Analytics on Big Data opens doors and offers insights that were never before imagined. Computational analytics on large data sets changes the game in in Agriculture, Health, Automotive, Energy, and almost every other sector. Large aggregated data sets allow science to discover the weakest of signals and amplify those signals in ways that produce predictive and informed insights. That is, unless consumers are frightened into thinking the risks outweigh the rewards.

Instead of alarming consumers about the dangers of participating, we should provide consumers with the facts about big data and the role privacy plays. Privacy advocacy groups would better serve their constituents by detailing the questions people should ask and provide specific demands consumers should make of their personal data suitors.

We at Sphere of Influence have developed our Data Privacy Rules of Engagement. We believe these types of rules are a good approach for consumers who want to be sure that a request for their personal data will yield collective results without compromising their identity.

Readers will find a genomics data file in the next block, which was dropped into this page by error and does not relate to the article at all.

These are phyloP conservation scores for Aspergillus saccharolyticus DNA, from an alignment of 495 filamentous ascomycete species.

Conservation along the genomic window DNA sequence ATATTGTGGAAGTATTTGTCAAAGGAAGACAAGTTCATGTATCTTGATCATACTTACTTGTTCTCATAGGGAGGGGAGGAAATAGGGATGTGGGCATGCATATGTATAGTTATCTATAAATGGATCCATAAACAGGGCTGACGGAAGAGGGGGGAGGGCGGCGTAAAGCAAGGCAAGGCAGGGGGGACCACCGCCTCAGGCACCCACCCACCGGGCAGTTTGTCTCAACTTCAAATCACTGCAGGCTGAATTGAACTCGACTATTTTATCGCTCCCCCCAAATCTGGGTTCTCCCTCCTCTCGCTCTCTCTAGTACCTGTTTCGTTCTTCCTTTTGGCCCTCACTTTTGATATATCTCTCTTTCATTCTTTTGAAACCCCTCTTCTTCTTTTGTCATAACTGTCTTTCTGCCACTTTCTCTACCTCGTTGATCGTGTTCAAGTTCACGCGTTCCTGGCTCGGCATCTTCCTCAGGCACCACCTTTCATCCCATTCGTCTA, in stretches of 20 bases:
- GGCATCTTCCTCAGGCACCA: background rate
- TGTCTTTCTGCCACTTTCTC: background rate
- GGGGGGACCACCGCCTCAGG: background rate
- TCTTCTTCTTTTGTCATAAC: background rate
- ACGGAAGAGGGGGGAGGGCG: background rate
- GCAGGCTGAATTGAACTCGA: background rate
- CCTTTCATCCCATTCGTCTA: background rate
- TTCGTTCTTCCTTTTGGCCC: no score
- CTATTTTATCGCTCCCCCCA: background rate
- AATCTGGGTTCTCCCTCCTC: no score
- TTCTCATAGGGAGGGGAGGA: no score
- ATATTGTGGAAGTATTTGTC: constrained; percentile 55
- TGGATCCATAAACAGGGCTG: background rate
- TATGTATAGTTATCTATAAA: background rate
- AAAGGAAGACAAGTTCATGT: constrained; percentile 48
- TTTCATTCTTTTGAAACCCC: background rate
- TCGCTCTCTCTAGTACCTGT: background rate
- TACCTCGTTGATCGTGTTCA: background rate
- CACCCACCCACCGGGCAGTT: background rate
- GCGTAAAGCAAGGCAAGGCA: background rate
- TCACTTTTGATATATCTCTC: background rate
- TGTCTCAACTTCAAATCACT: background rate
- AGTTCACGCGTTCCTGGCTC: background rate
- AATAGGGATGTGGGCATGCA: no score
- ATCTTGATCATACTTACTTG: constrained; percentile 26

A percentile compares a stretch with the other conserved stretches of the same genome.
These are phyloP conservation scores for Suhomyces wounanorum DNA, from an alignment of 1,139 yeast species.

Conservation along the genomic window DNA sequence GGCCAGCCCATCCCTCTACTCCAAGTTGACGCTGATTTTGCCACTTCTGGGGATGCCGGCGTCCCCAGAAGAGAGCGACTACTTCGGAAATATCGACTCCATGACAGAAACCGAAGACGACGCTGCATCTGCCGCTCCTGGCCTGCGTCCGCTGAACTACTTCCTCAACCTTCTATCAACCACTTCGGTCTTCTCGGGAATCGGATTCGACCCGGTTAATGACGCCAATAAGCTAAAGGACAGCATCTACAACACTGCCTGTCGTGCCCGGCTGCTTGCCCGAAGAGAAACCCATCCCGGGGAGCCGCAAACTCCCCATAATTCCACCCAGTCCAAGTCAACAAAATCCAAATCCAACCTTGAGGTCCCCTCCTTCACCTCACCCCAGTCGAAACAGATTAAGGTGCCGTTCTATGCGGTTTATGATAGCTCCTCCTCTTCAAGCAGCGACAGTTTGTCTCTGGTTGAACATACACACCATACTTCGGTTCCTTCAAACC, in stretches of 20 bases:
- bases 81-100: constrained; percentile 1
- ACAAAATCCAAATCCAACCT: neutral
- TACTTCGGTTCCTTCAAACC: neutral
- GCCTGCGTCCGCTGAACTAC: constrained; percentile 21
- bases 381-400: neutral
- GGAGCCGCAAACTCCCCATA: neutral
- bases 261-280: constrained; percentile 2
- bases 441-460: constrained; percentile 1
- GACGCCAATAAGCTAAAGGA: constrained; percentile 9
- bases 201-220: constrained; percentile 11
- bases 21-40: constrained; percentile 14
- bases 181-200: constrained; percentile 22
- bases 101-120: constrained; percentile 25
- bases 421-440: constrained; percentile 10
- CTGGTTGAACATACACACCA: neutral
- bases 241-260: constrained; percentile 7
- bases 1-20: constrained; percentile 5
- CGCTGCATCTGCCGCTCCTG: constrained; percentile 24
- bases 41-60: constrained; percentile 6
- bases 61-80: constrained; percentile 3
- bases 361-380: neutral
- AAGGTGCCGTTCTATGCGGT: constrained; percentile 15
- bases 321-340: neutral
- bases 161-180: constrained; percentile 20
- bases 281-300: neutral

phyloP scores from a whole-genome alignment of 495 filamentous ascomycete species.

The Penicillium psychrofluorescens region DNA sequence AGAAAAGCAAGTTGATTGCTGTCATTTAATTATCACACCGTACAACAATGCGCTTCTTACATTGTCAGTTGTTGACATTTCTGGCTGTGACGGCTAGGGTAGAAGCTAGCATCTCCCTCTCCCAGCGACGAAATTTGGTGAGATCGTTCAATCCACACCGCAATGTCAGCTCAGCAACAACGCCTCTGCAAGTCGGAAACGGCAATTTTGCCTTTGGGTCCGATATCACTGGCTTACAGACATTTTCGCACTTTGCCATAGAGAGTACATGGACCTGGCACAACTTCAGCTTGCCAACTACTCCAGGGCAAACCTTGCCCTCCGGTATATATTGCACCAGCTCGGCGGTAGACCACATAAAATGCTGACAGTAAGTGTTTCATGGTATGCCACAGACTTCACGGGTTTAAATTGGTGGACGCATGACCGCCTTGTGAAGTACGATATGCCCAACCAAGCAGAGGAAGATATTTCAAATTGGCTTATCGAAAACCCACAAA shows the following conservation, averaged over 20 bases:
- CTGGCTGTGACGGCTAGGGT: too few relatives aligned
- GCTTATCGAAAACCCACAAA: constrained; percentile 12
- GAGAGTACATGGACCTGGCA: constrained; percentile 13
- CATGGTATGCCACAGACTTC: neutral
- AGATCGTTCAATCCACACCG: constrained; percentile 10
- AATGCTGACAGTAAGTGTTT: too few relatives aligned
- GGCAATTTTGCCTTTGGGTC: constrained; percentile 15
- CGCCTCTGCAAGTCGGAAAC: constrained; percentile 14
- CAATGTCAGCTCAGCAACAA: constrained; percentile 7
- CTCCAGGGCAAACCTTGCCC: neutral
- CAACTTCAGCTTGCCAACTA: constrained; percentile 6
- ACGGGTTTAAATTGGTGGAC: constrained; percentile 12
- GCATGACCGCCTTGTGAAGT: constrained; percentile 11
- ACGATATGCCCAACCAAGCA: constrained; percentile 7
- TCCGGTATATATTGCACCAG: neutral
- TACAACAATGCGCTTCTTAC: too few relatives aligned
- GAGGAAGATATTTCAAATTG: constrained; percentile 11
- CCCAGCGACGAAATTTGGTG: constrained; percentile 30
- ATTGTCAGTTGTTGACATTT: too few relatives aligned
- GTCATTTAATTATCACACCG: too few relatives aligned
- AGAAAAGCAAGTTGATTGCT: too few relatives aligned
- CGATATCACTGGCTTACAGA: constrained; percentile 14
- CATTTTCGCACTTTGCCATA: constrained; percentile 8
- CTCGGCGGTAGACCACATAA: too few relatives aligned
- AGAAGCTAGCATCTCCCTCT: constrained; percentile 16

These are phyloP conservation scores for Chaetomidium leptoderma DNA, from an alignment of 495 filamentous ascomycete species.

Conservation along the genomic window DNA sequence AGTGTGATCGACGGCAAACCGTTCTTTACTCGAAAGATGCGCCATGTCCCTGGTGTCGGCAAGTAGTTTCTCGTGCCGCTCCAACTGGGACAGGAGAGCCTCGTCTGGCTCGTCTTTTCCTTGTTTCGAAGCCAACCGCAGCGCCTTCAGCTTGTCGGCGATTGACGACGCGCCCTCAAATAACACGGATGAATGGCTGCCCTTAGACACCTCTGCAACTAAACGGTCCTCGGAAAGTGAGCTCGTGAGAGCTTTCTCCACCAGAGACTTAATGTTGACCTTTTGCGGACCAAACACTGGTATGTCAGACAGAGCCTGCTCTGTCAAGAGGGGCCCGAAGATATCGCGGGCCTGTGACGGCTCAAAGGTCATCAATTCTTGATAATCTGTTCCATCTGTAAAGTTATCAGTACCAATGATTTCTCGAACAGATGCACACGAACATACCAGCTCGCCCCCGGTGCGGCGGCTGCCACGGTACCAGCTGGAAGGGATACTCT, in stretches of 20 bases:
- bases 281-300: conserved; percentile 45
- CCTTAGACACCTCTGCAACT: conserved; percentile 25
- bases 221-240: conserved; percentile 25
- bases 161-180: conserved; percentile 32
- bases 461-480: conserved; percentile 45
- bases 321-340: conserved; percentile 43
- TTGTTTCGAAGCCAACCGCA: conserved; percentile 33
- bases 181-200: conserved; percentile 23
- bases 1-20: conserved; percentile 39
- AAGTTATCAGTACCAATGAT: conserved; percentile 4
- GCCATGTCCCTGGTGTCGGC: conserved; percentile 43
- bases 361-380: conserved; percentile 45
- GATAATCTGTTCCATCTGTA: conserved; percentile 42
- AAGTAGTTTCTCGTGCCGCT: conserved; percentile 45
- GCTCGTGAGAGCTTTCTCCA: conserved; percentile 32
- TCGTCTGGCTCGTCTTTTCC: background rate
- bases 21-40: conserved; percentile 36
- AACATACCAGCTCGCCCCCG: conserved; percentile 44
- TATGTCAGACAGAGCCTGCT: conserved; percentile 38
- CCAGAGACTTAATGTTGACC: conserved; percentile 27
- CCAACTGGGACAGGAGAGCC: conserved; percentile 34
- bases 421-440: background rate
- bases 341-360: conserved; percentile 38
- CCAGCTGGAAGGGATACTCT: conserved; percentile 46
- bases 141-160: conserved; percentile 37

Sphere of Influence Data Privacy Rules of Engagement
1. First Do No Harm
2. Preserve the Public’s Right to Know
3. Preserve Consumer Right to be Forgotten
4. Preserve Consumer Right to be Remembered
5. Keep Relevancy Relevant

These competing rights and the privacy of the personal components of data can be accomplished through a robust application of process and technology. This in turn can keep private data private, while still allowing aggregated anonymized data to benefit consumers and society at large. These techniques are comprised of a combination of anonymization, multi-mount-point architecture, split repositories for private and service accessible data and a comprehensive service layer that only provides access to the data to which it has rights.